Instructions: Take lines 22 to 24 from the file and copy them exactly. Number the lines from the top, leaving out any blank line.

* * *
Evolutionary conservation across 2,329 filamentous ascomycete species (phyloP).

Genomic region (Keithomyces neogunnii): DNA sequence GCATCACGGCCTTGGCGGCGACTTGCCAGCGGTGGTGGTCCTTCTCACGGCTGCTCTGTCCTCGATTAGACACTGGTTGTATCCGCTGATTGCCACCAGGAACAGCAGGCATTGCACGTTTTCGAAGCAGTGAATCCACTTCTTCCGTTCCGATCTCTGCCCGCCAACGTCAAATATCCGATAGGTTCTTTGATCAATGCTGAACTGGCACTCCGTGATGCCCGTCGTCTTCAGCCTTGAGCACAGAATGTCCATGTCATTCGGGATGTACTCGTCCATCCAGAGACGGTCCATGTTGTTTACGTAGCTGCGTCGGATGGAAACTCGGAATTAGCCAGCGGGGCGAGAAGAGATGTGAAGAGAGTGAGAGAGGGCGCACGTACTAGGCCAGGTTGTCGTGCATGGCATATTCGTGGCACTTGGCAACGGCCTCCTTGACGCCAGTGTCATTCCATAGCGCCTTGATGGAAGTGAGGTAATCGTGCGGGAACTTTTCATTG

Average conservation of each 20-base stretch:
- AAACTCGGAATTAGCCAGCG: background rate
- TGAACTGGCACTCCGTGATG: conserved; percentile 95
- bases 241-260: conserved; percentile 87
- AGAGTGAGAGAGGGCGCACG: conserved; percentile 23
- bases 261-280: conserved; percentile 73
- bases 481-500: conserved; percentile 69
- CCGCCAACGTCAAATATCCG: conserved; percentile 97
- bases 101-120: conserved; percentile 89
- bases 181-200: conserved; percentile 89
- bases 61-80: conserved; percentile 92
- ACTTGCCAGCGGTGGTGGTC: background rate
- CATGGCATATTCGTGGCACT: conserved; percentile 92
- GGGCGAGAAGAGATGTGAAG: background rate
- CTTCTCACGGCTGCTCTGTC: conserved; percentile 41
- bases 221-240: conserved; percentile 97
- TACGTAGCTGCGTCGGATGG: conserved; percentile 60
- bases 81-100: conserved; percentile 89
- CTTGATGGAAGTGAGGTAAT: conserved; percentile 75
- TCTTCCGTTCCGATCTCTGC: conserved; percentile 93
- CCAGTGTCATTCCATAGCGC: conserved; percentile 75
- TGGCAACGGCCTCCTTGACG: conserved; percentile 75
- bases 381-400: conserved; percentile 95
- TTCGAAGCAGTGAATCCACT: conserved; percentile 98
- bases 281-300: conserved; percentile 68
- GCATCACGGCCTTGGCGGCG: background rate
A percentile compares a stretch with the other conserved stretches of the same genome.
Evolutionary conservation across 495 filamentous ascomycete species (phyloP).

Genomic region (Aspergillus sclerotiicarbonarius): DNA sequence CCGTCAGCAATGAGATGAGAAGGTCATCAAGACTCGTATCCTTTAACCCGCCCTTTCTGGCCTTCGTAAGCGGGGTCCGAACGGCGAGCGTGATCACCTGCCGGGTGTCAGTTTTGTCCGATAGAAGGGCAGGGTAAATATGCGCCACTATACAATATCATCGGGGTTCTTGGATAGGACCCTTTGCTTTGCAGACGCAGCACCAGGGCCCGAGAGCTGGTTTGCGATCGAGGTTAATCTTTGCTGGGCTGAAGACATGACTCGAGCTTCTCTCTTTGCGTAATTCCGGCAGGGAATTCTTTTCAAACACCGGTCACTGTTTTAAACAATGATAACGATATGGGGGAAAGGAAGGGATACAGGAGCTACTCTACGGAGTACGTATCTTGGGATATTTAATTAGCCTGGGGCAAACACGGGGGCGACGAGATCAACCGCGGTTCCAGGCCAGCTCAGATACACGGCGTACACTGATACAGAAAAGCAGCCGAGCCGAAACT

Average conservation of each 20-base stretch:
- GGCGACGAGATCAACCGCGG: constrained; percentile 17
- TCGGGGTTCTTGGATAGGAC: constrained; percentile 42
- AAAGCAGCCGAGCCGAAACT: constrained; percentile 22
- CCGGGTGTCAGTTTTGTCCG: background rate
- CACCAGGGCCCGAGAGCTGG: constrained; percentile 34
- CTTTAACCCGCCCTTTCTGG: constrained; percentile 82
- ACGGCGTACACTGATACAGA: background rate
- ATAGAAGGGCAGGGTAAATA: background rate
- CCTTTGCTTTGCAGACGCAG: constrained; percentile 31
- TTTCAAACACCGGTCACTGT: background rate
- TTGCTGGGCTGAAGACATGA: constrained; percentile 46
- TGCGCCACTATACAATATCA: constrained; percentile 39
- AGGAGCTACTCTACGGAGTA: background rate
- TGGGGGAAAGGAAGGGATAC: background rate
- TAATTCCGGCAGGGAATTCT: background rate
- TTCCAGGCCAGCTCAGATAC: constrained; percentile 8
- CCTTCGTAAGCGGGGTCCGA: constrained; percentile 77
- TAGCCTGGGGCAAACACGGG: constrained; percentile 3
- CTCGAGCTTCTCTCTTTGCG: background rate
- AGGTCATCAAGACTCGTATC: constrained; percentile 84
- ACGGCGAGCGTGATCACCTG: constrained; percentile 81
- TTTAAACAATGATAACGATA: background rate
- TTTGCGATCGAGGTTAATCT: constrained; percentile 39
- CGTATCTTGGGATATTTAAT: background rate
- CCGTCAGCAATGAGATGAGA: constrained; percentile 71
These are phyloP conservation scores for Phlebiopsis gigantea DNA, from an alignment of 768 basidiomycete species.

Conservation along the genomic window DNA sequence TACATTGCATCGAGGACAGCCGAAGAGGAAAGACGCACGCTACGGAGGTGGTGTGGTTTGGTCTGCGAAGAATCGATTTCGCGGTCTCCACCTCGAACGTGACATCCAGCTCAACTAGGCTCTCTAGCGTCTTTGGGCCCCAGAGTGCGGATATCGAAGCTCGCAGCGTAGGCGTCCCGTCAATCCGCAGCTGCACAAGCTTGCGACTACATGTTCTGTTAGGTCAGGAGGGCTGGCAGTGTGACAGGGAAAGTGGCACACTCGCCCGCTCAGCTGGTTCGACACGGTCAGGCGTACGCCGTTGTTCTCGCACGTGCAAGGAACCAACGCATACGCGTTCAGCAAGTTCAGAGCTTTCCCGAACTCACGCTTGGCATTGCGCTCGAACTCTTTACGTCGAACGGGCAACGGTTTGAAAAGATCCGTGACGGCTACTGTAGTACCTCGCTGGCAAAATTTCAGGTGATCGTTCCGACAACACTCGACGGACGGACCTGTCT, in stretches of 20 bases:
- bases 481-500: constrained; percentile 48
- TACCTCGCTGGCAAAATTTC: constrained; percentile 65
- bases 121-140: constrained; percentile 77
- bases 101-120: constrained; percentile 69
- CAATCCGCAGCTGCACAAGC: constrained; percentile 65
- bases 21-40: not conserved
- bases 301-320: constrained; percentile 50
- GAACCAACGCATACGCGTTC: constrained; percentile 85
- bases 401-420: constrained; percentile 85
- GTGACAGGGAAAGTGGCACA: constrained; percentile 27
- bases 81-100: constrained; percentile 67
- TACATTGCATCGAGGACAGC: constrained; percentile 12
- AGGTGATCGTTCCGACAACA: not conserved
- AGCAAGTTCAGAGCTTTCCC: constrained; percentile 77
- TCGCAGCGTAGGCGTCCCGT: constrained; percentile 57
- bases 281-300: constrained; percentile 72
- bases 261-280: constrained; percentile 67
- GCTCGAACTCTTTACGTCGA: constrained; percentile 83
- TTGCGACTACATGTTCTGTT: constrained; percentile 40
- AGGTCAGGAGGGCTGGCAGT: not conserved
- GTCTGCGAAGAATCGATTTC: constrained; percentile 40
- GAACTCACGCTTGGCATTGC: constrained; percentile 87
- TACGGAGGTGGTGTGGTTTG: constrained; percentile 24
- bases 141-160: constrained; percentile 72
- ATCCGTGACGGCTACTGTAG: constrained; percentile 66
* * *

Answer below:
- TCTTCCGTTCCGATCTCTGC: conserved; percentile 93
- CCAGTGTCATTCCATAGCGC: conserved; percentile 75
- TGGCAACGGCCTCCTTGACG: conserved; percentile 75